During a recent research related visit to New York City I decided to take a stroll down 125th Street in Harlem. Among the assortment of shops and vendors on the famous stretch that is home to the legendary Apollo Theater were an abundance of mobile phone providers. Even a few of the street vendors offered mobile phone accessories such as cases, covers, and car adaptors. It struck me that while you could easily purchase a mobile phone on 125th Street you could not purchase a desktop or laptop computer. Not that long ago the assumption that African Americans were a viable market for mobile phones did not exist.
As far back as 2007 data started to emerge that suggested that black and Latino households were much more likely to go online via a mobile phone than a desktop or laptop computer. We are also learning that a surging number of poor households are choosing to go with a mobile phone over a landline, largely because they cannot afford both. My fieldwork is consistently suggesting that the future of black and Latinos digital lives are linked, for better or worse, to mobile devices. The growing appeal of the mobile phone among African Americans and Latinos has not gone unnoticed by the press. In fact, several news outlets have even reported that mobile phones may be closing the digital divide. Is this true? Is there any evidence, empirical or anecdotal, that mobile is closing the digital divide?
The answer to that question depends on how you define the digital divide. For example, if you define the digital divide as largely a question of access to technology than the answer, arguably, is yes. Internet capable phones, to the degree that poor and working class communities can afford them, certainly bridge the access gap. In 2009 the Pew Internet & American Life Project reported that African Americans were more likely than any other racial or ethnic group to go online via a mobile phone. But what if you define the divide in terms of participation rather than access? Is it possible that mobile devices are reproducing some of America’s most enduring inequalities? Truth is, there are some large gaps in our knowledge that make answering this last question difficult. But here is a start.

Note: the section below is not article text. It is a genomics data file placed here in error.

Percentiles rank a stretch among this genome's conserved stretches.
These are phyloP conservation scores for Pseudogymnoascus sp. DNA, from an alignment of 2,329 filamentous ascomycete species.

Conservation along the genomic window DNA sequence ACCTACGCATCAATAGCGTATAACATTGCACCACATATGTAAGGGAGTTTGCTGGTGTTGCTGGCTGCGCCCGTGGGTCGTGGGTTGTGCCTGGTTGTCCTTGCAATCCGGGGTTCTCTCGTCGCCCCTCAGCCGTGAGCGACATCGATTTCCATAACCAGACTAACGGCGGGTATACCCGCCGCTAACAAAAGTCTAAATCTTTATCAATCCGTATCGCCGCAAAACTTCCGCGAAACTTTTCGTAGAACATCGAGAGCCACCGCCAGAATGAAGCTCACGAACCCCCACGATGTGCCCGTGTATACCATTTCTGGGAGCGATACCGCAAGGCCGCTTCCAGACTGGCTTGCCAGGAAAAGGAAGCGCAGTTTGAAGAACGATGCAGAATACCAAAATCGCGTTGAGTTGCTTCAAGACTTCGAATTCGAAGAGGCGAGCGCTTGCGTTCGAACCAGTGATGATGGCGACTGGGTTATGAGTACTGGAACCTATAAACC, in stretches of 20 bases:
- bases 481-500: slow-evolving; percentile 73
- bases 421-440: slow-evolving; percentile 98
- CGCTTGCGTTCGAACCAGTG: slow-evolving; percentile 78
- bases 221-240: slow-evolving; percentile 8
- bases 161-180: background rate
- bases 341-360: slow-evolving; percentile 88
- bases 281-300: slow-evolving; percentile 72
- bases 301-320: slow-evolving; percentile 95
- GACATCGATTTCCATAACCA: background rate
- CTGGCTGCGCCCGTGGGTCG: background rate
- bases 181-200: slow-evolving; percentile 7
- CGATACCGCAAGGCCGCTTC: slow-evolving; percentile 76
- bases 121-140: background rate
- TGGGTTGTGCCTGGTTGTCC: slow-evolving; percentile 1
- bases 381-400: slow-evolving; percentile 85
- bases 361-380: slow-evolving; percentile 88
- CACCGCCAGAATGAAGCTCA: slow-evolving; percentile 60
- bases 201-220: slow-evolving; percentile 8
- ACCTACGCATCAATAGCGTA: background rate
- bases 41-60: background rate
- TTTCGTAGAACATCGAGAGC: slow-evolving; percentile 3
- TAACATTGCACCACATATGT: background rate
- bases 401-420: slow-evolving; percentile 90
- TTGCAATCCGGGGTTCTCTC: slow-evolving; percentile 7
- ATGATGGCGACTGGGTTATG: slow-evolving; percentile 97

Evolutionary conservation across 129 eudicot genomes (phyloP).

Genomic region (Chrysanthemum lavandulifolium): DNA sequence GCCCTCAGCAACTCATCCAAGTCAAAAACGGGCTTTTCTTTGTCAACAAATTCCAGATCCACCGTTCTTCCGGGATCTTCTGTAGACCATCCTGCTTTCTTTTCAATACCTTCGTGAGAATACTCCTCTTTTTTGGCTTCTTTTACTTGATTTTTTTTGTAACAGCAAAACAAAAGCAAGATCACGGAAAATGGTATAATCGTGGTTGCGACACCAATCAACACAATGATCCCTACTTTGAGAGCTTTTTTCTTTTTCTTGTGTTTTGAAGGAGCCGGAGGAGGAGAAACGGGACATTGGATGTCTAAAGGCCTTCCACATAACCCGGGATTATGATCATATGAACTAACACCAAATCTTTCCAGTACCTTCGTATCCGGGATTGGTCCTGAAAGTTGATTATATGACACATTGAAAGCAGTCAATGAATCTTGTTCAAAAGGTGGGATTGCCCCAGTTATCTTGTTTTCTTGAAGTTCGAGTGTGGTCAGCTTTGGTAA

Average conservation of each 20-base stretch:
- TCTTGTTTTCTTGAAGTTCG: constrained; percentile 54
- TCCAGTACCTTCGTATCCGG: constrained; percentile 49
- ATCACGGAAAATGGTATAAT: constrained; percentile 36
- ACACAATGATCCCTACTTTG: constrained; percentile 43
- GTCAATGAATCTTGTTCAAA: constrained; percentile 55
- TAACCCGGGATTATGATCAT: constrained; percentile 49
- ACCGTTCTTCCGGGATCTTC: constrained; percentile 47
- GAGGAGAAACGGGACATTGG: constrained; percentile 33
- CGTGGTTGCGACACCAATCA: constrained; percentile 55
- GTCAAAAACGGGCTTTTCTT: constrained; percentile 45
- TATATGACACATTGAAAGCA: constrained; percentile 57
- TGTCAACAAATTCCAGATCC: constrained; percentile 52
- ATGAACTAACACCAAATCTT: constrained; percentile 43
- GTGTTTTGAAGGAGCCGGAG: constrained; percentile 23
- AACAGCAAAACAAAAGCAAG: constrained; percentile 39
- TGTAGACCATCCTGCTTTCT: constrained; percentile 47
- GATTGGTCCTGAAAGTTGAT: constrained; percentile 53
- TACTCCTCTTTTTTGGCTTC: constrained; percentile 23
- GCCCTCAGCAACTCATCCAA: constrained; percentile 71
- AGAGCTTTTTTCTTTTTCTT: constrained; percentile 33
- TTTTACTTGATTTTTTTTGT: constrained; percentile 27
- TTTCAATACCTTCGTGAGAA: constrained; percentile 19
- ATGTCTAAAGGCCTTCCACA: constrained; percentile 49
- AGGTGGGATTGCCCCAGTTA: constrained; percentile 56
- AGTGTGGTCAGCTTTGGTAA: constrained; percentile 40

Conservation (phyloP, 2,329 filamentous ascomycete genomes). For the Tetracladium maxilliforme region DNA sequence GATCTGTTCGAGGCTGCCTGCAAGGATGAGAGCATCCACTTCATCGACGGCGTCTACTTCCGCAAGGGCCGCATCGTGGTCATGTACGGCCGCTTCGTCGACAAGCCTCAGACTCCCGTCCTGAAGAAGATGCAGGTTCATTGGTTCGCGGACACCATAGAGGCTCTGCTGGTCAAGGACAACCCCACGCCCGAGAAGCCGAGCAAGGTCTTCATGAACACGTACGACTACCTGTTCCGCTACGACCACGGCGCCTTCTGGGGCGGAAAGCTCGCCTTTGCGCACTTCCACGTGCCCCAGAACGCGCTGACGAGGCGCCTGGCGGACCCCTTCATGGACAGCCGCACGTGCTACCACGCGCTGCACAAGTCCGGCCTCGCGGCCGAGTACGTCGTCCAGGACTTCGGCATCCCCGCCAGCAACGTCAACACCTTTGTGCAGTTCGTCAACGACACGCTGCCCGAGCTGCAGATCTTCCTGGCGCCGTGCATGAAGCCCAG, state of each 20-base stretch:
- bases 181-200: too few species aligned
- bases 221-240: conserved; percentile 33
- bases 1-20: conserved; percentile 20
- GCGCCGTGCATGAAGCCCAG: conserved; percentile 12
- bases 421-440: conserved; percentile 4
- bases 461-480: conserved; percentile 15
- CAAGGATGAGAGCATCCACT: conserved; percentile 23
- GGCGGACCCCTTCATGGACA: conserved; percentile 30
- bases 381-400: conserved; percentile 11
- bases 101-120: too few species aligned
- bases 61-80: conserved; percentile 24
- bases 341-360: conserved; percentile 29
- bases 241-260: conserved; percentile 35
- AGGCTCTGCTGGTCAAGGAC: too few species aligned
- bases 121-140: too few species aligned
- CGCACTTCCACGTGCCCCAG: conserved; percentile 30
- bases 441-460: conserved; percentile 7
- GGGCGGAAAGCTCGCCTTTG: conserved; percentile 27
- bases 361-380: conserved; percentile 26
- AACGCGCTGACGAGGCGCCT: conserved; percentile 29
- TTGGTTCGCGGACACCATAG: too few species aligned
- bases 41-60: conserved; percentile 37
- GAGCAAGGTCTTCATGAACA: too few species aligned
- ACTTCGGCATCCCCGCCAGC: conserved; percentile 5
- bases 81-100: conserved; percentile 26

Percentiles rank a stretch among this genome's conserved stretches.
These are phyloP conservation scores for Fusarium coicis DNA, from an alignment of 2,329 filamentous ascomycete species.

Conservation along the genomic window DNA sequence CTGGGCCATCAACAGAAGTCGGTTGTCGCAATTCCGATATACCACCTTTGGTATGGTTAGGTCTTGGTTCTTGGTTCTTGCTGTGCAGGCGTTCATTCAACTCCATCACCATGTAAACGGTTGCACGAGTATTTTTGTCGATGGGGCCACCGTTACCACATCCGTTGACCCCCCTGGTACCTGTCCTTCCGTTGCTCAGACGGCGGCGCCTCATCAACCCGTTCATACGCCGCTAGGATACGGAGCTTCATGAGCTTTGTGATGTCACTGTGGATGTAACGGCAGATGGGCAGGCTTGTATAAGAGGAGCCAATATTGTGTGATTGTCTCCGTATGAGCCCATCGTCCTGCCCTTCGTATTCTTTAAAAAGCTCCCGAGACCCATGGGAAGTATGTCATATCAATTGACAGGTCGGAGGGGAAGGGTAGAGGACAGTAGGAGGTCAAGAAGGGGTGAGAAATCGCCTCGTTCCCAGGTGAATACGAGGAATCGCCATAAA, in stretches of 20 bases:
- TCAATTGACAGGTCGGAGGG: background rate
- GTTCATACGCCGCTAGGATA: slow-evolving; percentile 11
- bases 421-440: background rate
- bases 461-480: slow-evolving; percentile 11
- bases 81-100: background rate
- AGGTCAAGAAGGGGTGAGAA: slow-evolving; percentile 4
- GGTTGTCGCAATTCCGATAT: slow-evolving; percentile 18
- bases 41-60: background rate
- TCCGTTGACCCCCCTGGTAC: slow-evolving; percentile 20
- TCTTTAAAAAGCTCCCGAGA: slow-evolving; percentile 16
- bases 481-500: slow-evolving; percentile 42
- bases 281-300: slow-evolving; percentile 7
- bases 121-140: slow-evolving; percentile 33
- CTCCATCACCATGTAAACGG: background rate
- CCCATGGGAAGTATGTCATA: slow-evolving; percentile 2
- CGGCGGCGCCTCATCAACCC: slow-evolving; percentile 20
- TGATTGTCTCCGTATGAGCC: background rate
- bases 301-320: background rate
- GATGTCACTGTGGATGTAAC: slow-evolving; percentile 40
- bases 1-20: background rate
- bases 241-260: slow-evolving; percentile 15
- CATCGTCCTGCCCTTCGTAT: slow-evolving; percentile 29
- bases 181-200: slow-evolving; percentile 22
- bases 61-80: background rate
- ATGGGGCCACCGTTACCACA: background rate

Much of the empirical data over the last three to four years consistently suggests that when it comes to using their mobile devices to play games, watch video, listen to music, or manage their online social networks that black and Latino youth are much more active than their white and Asian American counterparts. Nielsen recently reported that African Americans are thirty percent more likely to visit Twitter than any other racial or ethnic group. We began reporting two years ago that black and Latino teens were using Twitter largely via their mobile phones.
It is unclear what kinds of phones black and Latino teens from low-income and working class homes are adopting. Are they more likely to own smart phones or feature phones? The functionalities of the former afford powerful social, recreational, and informational opportunities while the capabilities of the latter are much more limited. And while we know that black and Latino youth have turned to mobile as a source of anytime, anywhere media does this mean that they are largely consumers rather than creators of content?